Following on from our Brexit Import Guide (which you can find here) this is our how-to guide for exporting from the UK post-Brexit. As you will know, the UK is now out of the EU VAT regime and customs union from 1 January 2021 following the Brexit transition period. Subsequently, the UK has introduced its new Border Operating Model for the control of imports and exports of goods between the EU and UK excluding Northern Ireland (‘GB’ or ‘Great Britain’). This guide will tell you all you need to know about the new rules regarding exporting, and what you need to do to sell your goods overseas.
What You Need To Ensure Before Exporting
Firstly, you must find out whether your goods have any specific rules, such as whether you need any specific licenses to export your particular goods. Goods of a sensitive nature, such as medicinal, weaponry or plant/animal products all require special licenses, as do precious goods such as diamonds or art.
Should you find that you do require a specific license or documentation to export your goods, you must ensure you do so before attempting to export them post-Brexit as otherwise they will not make it through customs.
Don’t Forget Your EORI Number
As with importing, you must also ensure that you have a GB EORI number before attempting to export. This is a unique identification number used on export (and import) paperwork to identify the exporter with customs authorities. It is worth pointing out here that if you are moving goods to or from Northern Ireland you will also need to obtain a separate EORI number that begins with XI.
This also applies for the EU and you will need a separate EU EORI code in order to export goods to the EU.
Depending on how much you sell to another country, you may also have to pay VAT in that country. Each country has a different distance selling threshold so you should be aware of what this is for any country to which you sell a lot of goods. Moreover, if you have to pay VAT to another country you must find out whether that country is one in which you have to appoint a fiscal representative post-Brexit.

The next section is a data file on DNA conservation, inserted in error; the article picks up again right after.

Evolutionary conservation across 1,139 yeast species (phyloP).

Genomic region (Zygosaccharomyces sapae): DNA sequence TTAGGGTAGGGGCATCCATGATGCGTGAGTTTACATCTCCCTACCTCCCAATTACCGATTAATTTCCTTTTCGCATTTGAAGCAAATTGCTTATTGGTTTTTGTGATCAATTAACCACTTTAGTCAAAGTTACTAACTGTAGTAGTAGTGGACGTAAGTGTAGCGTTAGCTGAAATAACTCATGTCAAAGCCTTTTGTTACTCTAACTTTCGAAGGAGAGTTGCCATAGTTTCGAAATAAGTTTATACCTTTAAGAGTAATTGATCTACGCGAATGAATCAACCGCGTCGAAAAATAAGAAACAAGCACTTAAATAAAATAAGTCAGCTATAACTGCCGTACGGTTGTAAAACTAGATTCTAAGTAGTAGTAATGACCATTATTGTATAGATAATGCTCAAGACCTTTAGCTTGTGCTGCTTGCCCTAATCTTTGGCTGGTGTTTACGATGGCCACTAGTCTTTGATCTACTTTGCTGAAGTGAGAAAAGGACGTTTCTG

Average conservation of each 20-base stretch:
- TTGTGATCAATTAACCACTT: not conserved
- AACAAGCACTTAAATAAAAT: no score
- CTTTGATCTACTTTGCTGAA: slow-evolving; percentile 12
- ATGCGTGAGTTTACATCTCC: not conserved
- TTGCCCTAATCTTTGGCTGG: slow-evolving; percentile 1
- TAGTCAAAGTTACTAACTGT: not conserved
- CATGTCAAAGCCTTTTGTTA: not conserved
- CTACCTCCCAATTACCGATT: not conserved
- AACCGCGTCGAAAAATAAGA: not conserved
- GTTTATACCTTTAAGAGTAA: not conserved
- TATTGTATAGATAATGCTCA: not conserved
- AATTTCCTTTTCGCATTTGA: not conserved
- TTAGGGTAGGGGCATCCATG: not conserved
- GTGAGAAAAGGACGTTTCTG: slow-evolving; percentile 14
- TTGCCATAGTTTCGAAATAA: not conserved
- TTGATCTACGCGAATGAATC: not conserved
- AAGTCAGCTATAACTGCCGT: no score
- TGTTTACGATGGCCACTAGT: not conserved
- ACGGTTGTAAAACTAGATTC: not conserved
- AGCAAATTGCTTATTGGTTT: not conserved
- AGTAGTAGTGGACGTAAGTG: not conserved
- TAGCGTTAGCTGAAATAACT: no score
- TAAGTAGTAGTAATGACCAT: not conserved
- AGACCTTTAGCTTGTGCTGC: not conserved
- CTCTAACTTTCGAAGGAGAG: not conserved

Work Together With Whoever Is Receiving The Goods
To do this, it would be first prudent to check that whoever is receiving the goods is able to import them; for example, make sure they are aware as to whether they need to make an import declaration in their country, or whether they need licenses or certificates to receive goods from the UK.
It is also worth considering that it will likely be you who deals with the customs declarations (DDP). Therefore, you will need to fill in a export declaration form, as well as an import declaration form under for the goods to get through both UK customs and EU customs.
What You Need For Customs When Exporting
Customs are undergoing a lot of change post-Brexit. It is possible to appoint an agent to deal with customs for you. Due to the complicated nature of the new customs rules, this is certainly recommended. Regardless of whether you hire an agent or attempt to complete the process yourself, you will need:
- Commodity code for the product, which identifies the digits that identify a product, its materials and production method. The EU uses the six-digit global Harmonised System, or HS Code, and adds a further two digits ‘CN heading’.
- Any certificates and licences
- An exporter statement of origin to allow your importer to qualify for zero tariffs.
For the EU, you may need other documentation to get your goods into the destination country. Ask the person or business buying your goods what information you need to provide. It is worth remembering that you can also apply for a VAT Deferral Account to make this process slightly easier. You can find our article on that service here.
There is also a simplified customs declaration procedure that can be used in specific circumstances. To use this you must have access to CHIEF and you must be authorised by the HMRC.
To become authorised to use the simplified declaration procedure, you need to:
- have a good customs compliance record, including VAT returns and duty deferments
- have a regular pattern of customs declarations against your Economic Operator Registration Identification (EORI) number
- show how you’ll record all declarations for no less than four years after their submission date
For more information on this procedure, click here.
This concludes our two-part guide on how to import and export from the UK post-Brexit. Please feel free to get in touch if you have any further questions.
If you are a business who participates in cross border e-commerce, or exporting of any kind, we would be more than happy to help you register for UK VAT, the UK VAT deferral scheme, gain an EU and UK EORI number, file your UK and EU VAT returns, and help you comply with VAT in case your account faces any issues. At J&P, helping your business is our passion, and we understand that companies across the UK are at risk now more than ever. We are here to support you through Brexit, so please do not hesitate to give us a call on 0161 637 1080 or send an e-mail to email@example.com.